1 The right of a mortgagee to sell mortgaged property if the mortgagor has not repaid his loan by the contractual date of redemption. This power arises when the contractual date (stated in the mortgage document and usually very early in the period of the mortgage) has passed, but may only be exercised if interest due under the mortgage is two months in arrears, if there has been a breach of certain terms in the mortgage by the mortgagor, or if notice has been served on the mortgagor to repay the loan and the loan (or part of it) has not been repaid within three months of the notice. If the mortgagee sells the property under the power of sale, he owes a duty to the mortgagor to act with reasonable care (Cuckmere Brick Co Ltd v Mutual Finance Ltd  Ch 949) and hold on trust any money surplus to that needed to pay his expenses and mortgage debt for the mortgagor's benefit. Certain types of mortgagee (such as building societies and local authorities) have a statutory duty to take care to obtain the best price that can reasonably be obtained through the exercise of the power of sale.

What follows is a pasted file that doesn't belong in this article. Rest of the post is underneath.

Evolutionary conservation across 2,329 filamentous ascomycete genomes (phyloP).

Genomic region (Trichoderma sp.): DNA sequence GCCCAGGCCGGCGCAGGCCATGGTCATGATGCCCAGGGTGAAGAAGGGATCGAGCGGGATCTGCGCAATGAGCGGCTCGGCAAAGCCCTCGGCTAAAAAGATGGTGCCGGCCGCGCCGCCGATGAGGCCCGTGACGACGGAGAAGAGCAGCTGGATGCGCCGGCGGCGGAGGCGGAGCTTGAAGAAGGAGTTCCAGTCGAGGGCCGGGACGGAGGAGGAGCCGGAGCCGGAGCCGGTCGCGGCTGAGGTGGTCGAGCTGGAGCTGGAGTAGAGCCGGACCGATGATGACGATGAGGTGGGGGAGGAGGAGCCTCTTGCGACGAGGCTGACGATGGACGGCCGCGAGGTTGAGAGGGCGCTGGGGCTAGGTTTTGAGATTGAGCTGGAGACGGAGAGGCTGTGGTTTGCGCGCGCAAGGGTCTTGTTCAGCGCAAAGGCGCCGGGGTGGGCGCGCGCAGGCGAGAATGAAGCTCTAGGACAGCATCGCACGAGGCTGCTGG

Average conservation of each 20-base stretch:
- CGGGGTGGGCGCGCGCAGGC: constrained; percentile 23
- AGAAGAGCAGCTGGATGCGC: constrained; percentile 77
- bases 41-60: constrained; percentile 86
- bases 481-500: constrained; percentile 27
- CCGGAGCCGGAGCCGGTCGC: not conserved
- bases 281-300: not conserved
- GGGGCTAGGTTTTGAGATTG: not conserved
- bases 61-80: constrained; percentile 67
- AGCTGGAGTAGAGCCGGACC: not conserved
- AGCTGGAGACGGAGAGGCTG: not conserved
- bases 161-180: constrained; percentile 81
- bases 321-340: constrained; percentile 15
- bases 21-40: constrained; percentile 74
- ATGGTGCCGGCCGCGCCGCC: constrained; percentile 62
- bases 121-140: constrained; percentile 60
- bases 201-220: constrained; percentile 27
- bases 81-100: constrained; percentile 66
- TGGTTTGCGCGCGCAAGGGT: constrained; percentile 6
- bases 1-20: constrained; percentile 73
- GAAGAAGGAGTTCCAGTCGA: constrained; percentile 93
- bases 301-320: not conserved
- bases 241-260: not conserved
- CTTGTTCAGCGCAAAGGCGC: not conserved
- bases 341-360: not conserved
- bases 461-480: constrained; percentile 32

2 The right of a tenant for life under the Settled Land Act 1925 to sell the settled land for the best price in money that can be obtained. Such a sale overreaches the interests of the subsequent beneficiaries.
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